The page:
Data can be used to make robust, accurate predictions, and evidence shows that this kind of prediction outperforms "experts" who have "listened".

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Re: Anecdote doesn't beat evidence

I do not want to buy from any company which relies on 'data' and not on 'listening'. If I know a company works that way, I will avoid it if at all possible. Almost invariably, the so called 'data' is not so much wrong as misleading. Any company which does not have good, trained managers actually on site and listening and observing what it going on and passing that information upwards in a way which actually get the information to the top (and people at the top who actually get out and find out what actually happens 'on the shop floor', does not deserve to succeed. Of course 'data' is not to be ignored completely, but it is human interaction and real knowledge of a business at the human level, not just data which leads to success.

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Re: Anecdote doesn't beat evidence

Data alone will never be able to tell you many things for example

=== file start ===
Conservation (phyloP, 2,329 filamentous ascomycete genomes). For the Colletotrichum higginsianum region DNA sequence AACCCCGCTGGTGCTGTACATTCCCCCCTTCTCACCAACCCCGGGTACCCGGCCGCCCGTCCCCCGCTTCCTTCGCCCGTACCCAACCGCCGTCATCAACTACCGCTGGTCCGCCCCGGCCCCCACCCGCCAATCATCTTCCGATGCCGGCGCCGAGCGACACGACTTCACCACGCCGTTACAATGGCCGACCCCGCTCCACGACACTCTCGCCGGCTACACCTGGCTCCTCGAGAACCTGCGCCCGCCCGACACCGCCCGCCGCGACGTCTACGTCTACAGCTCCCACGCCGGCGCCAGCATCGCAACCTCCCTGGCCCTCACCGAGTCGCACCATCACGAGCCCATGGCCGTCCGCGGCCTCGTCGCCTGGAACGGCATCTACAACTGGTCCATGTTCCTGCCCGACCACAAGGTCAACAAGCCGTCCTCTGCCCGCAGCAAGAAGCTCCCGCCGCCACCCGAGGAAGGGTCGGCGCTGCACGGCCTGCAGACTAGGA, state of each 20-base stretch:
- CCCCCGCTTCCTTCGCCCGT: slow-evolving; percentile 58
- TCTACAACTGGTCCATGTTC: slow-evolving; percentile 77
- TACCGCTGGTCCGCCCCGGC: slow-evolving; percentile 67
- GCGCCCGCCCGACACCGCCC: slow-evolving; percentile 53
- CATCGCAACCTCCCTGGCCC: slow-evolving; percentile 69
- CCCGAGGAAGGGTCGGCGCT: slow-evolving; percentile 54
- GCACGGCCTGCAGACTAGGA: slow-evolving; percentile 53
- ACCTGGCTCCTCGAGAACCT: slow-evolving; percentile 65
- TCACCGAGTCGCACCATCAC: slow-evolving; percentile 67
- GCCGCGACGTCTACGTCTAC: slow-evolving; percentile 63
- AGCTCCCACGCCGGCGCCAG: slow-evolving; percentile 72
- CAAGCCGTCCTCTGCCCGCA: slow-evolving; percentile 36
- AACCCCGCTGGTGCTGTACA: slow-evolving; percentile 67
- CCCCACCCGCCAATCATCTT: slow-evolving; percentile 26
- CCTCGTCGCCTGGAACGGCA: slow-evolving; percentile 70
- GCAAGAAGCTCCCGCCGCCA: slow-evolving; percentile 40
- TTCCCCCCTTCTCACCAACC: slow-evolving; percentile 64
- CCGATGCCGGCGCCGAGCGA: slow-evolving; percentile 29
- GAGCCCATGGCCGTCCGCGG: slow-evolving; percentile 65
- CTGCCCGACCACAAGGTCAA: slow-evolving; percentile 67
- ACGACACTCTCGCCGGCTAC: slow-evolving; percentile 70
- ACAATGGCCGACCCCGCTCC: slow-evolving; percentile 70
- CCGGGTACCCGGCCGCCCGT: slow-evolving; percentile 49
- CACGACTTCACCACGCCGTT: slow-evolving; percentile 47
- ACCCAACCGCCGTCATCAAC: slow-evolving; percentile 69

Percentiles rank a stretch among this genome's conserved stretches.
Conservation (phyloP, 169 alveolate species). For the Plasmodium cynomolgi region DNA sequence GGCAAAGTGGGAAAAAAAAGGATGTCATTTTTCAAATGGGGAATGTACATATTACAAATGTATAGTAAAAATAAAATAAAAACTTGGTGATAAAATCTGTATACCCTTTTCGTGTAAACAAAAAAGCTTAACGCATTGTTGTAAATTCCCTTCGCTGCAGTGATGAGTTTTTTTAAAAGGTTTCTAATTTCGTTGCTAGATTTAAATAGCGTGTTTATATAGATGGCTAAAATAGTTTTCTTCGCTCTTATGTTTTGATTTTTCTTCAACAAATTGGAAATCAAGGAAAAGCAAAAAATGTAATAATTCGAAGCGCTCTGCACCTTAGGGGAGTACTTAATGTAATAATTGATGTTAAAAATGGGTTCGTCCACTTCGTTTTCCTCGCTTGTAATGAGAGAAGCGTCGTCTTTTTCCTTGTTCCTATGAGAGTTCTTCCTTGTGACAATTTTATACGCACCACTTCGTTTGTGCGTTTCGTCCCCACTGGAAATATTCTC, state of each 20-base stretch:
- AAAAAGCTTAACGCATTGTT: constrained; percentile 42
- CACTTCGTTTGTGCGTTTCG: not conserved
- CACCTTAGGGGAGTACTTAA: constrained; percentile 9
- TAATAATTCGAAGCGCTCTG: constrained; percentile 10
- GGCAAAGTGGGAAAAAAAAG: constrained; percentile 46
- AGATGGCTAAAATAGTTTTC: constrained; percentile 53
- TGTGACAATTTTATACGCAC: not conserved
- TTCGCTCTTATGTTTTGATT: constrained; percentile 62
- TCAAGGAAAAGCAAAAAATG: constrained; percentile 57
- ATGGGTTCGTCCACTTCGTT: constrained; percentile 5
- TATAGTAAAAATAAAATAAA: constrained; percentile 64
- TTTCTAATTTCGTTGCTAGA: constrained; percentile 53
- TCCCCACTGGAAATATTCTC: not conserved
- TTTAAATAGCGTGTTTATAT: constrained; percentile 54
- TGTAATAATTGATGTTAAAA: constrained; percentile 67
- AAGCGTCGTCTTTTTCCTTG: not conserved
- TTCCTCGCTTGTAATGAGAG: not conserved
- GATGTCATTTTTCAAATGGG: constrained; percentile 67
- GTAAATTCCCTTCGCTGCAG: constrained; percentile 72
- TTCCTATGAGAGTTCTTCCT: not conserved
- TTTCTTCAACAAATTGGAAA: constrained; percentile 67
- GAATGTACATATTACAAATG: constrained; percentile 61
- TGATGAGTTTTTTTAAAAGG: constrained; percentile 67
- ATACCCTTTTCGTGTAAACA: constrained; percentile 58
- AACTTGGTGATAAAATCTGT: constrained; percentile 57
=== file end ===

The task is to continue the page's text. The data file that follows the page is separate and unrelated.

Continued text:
* That within the next three months that the company policies will be changed because of cutbacks.

* That the war in Syriana has changed buying strategy.

* That the new CIO has a completely different approach to life and plays golf at the same golf course as you do.

* That the companies head engineer is leaving because of unforseen circumstances. ( he was humping the bosses wife)

* [Add one of a milion reasons here]

* Black Swans exist - read Talebs' book and you will understand that Data does not provide all the relevant answers.

Many factors cannot become known by any other means than "listening" to your client. The impact of any or all of the above can make a huge difference to how "future" relations will work between your companies.

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Anonymous Coward

Helstra have the reputation from hell for treating their customers with contempt, overcharging, and generally delivering a sub par service. It's not that the customers need to have their expectations 'set' - it's that Telstra need a swift and strong kick up the backside to be much, much better - repeated as necessary. We KNOW what standards are appropriate, what we need is TELSTRA to understand them.

Hell, BT are paragons of virtue next to Telstra.

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Observations instead of data?

Since when are observations not data then? If "data" needs to be replaced, then you're not observing the right data.

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Holmes

It's called Qualitative Research

It is called Qualitative Research, as opposed to Quantitative Research (stats), and the people who can do it well (generally anthropologists and similar disciplines) are very smart and skilled. It's being used quite a lot in medical research as part of epidemiological studies (i.e. large scale health studies).